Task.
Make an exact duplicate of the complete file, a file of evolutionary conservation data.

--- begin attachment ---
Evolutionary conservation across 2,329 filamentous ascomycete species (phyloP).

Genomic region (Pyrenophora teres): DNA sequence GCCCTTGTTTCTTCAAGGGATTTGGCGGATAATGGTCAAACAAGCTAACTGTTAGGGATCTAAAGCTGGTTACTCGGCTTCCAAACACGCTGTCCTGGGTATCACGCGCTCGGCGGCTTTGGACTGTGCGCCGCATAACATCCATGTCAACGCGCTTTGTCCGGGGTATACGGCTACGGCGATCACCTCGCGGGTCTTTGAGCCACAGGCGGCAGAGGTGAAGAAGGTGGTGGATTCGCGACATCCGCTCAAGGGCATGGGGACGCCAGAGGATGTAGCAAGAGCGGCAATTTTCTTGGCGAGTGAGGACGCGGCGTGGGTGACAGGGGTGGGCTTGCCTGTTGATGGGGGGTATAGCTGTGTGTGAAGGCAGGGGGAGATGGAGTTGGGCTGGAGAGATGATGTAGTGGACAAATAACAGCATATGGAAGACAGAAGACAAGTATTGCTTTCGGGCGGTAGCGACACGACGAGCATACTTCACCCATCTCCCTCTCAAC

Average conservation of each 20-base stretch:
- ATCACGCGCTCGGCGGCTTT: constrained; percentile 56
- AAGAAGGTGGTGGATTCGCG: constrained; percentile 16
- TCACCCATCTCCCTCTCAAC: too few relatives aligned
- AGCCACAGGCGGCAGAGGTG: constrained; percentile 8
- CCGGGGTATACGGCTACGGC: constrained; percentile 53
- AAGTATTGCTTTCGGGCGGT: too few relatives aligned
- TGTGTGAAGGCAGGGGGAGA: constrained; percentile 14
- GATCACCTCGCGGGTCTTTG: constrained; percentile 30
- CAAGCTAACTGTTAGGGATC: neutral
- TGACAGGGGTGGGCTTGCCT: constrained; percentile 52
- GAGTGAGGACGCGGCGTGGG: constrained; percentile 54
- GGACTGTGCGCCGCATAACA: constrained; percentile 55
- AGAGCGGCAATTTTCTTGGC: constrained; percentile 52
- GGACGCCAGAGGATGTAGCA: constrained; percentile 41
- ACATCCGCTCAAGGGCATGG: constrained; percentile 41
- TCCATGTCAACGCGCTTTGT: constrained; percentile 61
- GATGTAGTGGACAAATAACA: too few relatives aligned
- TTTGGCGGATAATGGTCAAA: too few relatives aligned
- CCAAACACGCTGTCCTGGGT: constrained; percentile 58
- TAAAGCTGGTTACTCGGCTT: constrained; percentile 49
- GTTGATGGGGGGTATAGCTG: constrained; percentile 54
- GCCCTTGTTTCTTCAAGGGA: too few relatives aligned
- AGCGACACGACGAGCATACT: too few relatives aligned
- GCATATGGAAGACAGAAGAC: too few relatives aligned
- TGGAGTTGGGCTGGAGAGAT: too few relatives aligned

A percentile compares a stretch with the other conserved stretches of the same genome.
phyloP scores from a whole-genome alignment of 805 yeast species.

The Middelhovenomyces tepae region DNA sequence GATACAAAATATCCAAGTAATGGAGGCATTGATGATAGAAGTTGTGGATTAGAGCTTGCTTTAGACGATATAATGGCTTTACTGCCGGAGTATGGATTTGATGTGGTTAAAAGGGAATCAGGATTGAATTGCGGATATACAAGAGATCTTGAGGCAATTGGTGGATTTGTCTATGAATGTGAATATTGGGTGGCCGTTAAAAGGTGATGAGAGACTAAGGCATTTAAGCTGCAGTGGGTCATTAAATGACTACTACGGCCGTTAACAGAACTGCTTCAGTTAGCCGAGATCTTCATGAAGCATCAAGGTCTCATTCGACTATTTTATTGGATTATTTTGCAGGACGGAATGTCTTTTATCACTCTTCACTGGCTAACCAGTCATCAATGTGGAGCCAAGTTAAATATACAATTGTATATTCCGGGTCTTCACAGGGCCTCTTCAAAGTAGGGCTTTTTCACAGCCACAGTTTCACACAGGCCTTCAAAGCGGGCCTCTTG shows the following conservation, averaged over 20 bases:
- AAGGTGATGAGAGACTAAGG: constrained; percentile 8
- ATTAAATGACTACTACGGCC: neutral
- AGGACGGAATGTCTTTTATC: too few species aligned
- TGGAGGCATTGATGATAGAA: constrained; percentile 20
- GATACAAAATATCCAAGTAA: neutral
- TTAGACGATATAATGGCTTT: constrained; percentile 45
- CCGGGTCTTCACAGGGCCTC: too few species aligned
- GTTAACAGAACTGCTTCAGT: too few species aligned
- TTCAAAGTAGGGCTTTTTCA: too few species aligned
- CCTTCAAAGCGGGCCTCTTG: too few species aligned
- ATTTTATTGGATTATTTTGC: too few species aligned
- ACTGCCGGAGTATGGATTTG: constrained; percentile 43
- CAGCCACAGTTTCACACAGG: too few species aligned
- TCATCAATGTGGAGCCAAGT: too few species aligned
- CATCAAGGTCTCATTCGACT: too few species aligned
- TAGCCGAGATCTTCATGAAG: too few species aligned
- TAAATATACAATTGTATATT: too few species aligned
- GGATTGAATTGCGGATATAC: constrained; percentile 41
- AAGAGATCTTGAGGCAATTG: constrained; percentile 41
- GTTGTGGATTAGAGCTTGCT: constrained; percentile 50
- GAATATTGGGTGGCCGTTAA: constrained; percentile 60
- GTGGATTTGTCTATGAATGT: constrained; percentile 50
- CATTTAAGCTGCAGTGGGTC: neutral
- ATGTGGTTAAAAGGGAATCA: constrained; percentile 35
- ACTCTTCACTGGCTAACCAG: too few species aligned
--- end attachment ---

Evolutionary conservation across 2,329 filamentous ascomycete species (phyloP).

Genomic region (Pyrenophora teres): DNA sequence GCCCTTGTTTCTTCAAGGGATTTGGCGGATAATGGTCAAACAAGCTAACTGTTAGGGATCTAAAGCTGGTTACTCGGCTTCCAAACACGCTGTCCTGGGTATCACGCGCTCGGCGGCTTTGGACTGTGCGCCGCATAACATCCATGTCAACGCGCTTTGTCCGGGGTATACGGCTACGGCGATCACCTCGCGGGTCTTTGAGCCACAGGCGGCAGAGGTGAAGAAGGTGGTGGATTCGCGACATCCGCTCAAGGGCATGGGGACGCCAGAGGATGTAGCAAGAGCGGCAATTTTCTTGGCGAGTGAGGACGCGGCGTGGGTGACAGGGGTGGGCTTGCCTGTTGATGGGGGGTATAGCTGTGTGTGAAGGCAGGGGGAGATGGAGTTGGGCTGGAGAGATGATGTAGTGGACAAATAACAGCATATGGAAGACAGAAGACAAGTATTGCTTTCGGGCGGTAGCGACACGACGAGCATACTTCACCCATCTCCCTCTCAAC

Average conservation of each 20-base stretch:
- ATCACGCGCTCGGCGGCTTT: constrained; percentile 56
- AAGAAGGTGGTGGATTCGCG: constrained; percentile 16
- TCACCCATCTCCCTCTCAAC: too few relatives aligned
- AGCCACAGGCGGCAGAGGTG: constrained; percentile 8
- CCGGGGTATACGGCTACGGC: constrained; percentile 53
- AAGTATTGCTTTCGGGCGGT: too few relatives aligned
- TGTGTGAAGGCAGGGGGAGA: constrained; percentile 14
- GATCACCTCGCGGGTCTTTG: constrained; percentile 30
- CAAGCTAACTGTTAGGGATC: neutral
- TGACAGGGGTGGGCTTGCCT: constrained; percentile 52
- GAGTGAGGACGCGGCGTGGG: constrained; percentile 54
- GGACTGTGCGCCGCATAACA: constrained; percentile 55
- AGAGCGGCAATTTTCTTGGC: constrained; percentile 52
- GGACGCCAGAGGATGTAGCA: constrained; percentile 41
- ACATCCGCTCAAGGGCATGG: constrained; percentile 41
- TCCATGTCAACGCGCTTTGT: constrained; percentile 61
- GATGTAGTGGACAAATAACA: too few relatives aligned
- TTTGGCGGATAATGGTCAAA: too few relatives aligned
- CCAAACACGCTGTCCTGGGT: constrained; percentile 58
- TAAAGCTGGTTACTCGGCTT: constrained; percentile 49
- GTTGATGGGGGGTATAGCTG: constrained; percentile 54
- GCCCTTGTTTCTTCAAGGGA: too few relatives aligned
- AGCGACACGACGAGCATACT: too few relatives aligned
- GCATATGGAAGACAGAAGAC: too few relatives aligned
- TGGAGTTGGGCTGGAGAGAT: too few relatives aligned

A percentile compares a stretch with the other conserved stretches of the same genome.
phyloP scores from a whole-genome alignment of 805 yeast species.

The Middelhovenomyces tepae region DNA sequence GATACAAAATATCCAAGTAATGGAGGCATTGATGATAGAAGTTGTGGATTAGAGCTTGCTTTAGACGATATAATGGCTTTACTGCCGGAGTATGGATTTGATGTGGTTAAAAGGGAATCAGGATTGAATTGCGGATATACAAGAGATCTTGAGGCAATTGGTGGATTTGTCTATGAATGTGAATATTGGGTGGCCGTTAAAAGGTGATGAGAGACTAAGGCATTTAAGCTGCAGTGGGTCATTAAATGACTACTACGGCCGTTAACAGAACTGCTTCAGTTAGCCGAGATCTTCATGAAGCATCAAGGTCTCATTCGACTATTTTATTGGATTATTTTGCAGGACGGAATGTCTTTTATCACTCTTCACTGGCTAACCAGTCATCAATGTGGAGCCAAGTTAAATATACAATTGTATATTCCGGGTCTTCACAGGGCCTCTTCAAAGTAGGGCTTTTTCACAGCCACAGTTTCACACAGGCCTTCAAAGCGGGCCTCTTG shows the following conservation, averaged over 20 bases:
- AAGGTGATGAGAGACTAAGG: constrained; percentile 8
- ATTAAATGACTACTACGGCC: neutral
- AGGACGGAATGTCTTTTATC: too few species aligned
- TGGAGGCATTGATGATAGAA: constrained; percentile 20
- GATACAAAATATCCAAGTAA: neutral
- TTAGACGATATAATGGCTTT: constrained; percentile 45
- CCGGGTCTTCACAGGGCCTC: too few species aligned
- GTTAACAGAACTGCTTCAGT: too few species aligned
- TTCAAAGTAGGGCTTTTTCA: too few species aligned
- CCTTCAAAGCGGGCCTCTTG: too few species aligned
- ATTTTATTGGATTATTTTGC: too few species aligned
- ACTGCCGGAGTATGGATTTG: constrained; percentile 43
- CAGCCACAGTTTCACACAGG: too few species aligned
- TCATCAATGTGGAGCCAAGT: too few species aligned
- CATCAAGGTCTCATTCGACT: too few species aligned
- TAGCCGAGATCTTCATGAAG: too few species aligned
- TAAATATACAATTGTATATT: too few species aligned
- GGATTGAATTGCGGATATAC: constrained; percentile 41
- AAGAGATCTTGAGGCAATTG: constrained; percentile 41
- GTTGTGGATTAGAGCTTGCT: constrained; percentile 50
- GAATATTGGGTGGCCGTTAA: constrained; percentile 60
- GTGGATTTGTCTATGAATGT: constrained; percentile 50
- CATTTAAGCTGCAGTGGGTC: neutral
- ATGTGGTTAAAAGGGAATCA: constrained; percentile 35
- ACTCTTCACTGGCTAACCAG: too few species aligned